5 Tax Changes Could Help Boost Your Wealth In 2023

2022 was a year of inflation, stock market volatility, and rising interest rates. Rising costs have prompted IRS updates, which could affect investors’ retirement savings and taxes. Recent legislation may present further options for you in the new year.

Here are five key tax changes you should know about for 2023.

#1: Higher contribution limits for 401(k) and IRAs

There is good news if you’re interested in upping your retirement savings in 2023 – higher contribution limits!

The IRS has increased the amount employees can defer in 2023 to $22,500 for workplace plans, up from $20,500 in 2022. For savers 50 years and older, catch-up contributions have increased from $6,500 in 2022 to $7,500 in 2023, which means you can now sock away $30,000 into your 401(k) or your Roth 401(k) account. These increases apply to 403(b) plans, most 457 plans, and Thrift Savings Plans.

The contribution limits have also increased for IRAs, allowing you to save up to $6,500 for 2023, up from $6,000 in 2022. While the catch-up deposit remains at $1,000 for 2023, it will index to inflation starting in 2024.

#2: Inflation-adjusted tax brackets

The IRS also released higher federal tax brackets for 2023, which were adjusted to provide some relief from inflation. These higher tax brackets mean you can earn more before hitting the next tier of taxes, potentially paying less in taxes and keeping more of your hard-earned money.

If Roth conversions are part of your tax minimization and investment strategy, you could be able to convert thousands of more dollars into your Roth IRA in 2023 and stay in the same bracket.

The table below shows the income brackets for both single filers and married couples filing jointly for the 2023 tax year.

2023 Federal Tax Brackets


#3: Higher threshold for long-term capital gains

You may have encountered a long-term capital gains tax if you receive a 1099 form from an investment or brokerage account. This tax is triggered on “capital assets” like stocks, bonds, cryptocurrency, and real estate held for more than a year and sold for a profit.

Due to inflation, the IRS has bumped up the income thresholds on 0%, 15%, and 20% long-term capital gains brackets for 2023, like they did for federal income tax brackets.

Long-term capital gains tax rates for 2023


#4: Higher income limit for Roth IRA contributions

Roth IRAs can be a good place to save money for retirement if you would like to have tax-free withdrawals in retirement. I’ve written extensively on the benefits of Roth IRAs, as well as Roth IRA conversions.

This year, many investors will be able to save more money in a Roth IRA account due to the higher income limit for 2023.  The modified adjusted gross income phaseout range rises to between $138,000 and $153,000 for single filers and $218,000 and $228,000 for married couples filing jointly, as shown in the table below.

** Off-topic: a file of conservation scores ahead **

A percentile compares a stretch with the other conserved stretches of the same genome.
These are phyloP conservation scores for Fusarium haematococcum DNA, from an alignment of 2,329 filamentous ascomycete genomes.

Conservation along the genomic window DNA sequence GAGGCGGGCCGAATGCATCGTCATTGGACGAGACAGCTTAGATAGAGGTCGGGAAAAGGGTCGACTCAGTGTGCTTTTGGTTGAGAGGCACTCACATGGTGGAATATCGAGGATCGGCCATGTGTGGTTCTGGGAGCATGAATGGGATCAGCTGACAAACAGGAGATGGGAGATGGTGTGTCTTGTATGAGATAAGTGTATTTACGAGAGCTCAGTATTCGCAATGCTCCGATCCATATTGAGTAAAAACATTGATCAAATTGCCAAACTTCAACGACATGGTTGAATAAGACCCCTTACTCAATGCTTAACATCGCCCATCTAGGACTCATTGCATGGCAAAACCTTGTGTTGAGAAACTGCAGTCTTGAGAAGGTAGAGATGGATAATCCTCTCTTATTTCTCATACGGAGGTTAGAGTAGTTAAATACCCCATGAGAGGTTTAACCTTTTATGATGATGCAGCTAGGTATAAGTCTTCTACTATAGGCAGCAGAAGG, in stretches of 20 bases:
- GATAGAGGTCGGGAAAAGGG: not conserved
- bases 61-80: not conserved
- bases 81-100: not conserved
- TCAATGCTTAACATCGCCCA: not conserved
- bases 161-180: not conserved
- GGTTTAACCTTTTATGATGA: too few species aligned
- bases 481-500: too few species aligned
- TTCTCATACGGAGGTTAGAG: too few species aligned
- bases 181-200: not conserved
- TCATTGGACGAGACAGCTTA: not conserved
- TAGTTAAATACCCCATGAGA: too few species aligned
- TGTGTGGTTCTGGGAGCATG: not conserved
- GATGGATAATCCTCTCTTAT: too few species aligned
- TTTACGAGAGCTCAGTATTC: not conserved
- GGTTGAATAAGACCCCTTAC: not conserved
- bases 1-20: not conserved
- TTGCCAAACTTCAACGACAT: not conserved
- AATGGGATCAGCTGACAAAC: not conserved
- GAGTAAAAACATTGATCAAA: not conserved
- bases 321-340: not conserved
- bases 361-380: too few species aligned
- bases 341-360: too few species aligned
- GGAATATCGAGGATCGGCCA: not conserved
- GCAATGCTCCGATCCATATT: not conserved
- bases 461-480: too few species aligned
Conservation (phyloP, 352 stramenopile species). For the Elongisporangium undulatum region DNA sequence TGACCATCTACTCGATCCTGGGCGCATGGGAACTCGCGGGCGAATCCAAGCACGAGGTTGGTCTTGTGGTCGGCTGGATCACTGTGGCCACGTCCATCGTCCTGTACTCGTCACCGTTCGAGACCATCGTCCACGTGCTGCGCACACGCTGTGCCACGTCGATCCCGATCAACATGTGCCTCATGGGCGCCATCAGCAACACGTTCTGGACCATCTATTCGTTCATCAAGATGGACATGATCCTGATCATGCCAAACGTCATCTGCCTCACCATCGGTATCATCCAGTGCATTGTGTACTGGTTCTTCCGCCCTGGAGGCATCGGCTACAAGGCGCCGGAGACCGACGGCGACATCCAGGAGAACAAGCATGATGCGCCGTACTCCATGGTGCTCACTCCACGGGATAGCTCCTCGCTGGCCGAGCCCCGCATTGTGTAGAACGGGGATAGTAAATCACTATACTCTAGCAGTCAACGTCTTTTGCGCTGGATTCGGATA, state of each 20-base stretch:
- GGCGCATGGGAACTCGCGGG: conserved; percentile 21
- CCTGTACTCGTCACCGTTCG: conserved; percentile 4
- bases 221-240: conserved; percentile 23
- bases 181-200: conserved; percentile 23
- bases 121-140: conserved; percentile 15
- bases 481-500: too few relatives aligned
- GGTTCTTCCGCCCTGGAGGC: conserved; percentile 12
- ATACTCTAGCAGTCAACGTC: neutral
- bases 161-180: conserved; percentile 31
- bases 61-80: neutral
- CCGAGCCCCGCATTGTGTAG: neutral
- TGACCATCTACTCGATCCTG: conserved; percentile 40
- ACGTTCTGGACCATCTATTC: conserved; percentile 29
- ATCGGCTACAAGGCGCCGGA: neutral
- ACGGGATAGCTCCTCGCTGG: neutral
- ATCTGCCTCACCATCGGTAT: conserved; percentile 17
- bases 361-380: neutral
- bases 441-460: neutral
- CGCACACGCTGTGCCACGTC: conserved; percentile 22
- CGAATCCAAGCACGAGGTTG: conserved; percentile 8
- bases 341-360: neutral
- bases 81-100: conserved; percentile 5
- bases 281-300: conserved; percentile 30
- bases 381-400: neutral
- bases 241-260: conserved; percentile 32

Roth IRA contribution limits for 2023


#5: Delayed age for required minimum distributions

One of the changes in the recently passed bill known as “Secure 2.0” is a change to required minimum distributions (RMDs). RMDs are the minimum amounts a retirement plan account owner must withdraw annually once they reach a certain age.

Taking RMDs can be stressful for many people because they are forced to pay extra taxes, even when they don’t need that income. And if jumping tax brackets isn’t bad enough, that extra income can increase your social security tax. If you’re interested in reading about RMDs and strategies that could potentially lower taxes associated with your RMDs, click here.

Currently, retirement plan owners must start taking RMDs when they turn 72, with a deadline of April 1st of the following year for their first withdrawal and a Dec. 31st due date for future years.

However, the passing of Secure 2.0 delays the starting age for taking RMDs to 73 in 2023 and age 75 in 2033. If you’re younger and don’t need the RMDs, this opens up planning opportunities like Roth conversions, which you can read more about here.

If you’re wondering how these tax changes might affect your situation, talk to your financial adviser or schedule a consultation with me.

Getting started is easy with just three simple steps:

  • Schedule your complimentary initial consultation
  • Let us customize a plan designed to help minimize your potential tax bill
  • Enjoy knowing that we’ll be in your corner every step of the way

Disclosure: One Life Financial Group provides a comprehensive tax minimization process and uses sophisticated software to help you uncover opportunities to minimize your tax bill. However, One Life does not process tax returns. Discuss all tax planning opportunities with your accountant before implementing tax planning strategies. 

All written content is for information purposes only. Opinions expressed herein are solely those of One Life Financial Group Inc. and our editorial staff. Material presented is believed to be from reliable sources; however, we make no representations as to its accuracy or completeness. All information and ideas should be discussed in detail with your individual adviser prior to implementation. Advisory services are offered through One Life Financial Group, Inc., an Investment Advisor in the State of Minnesota.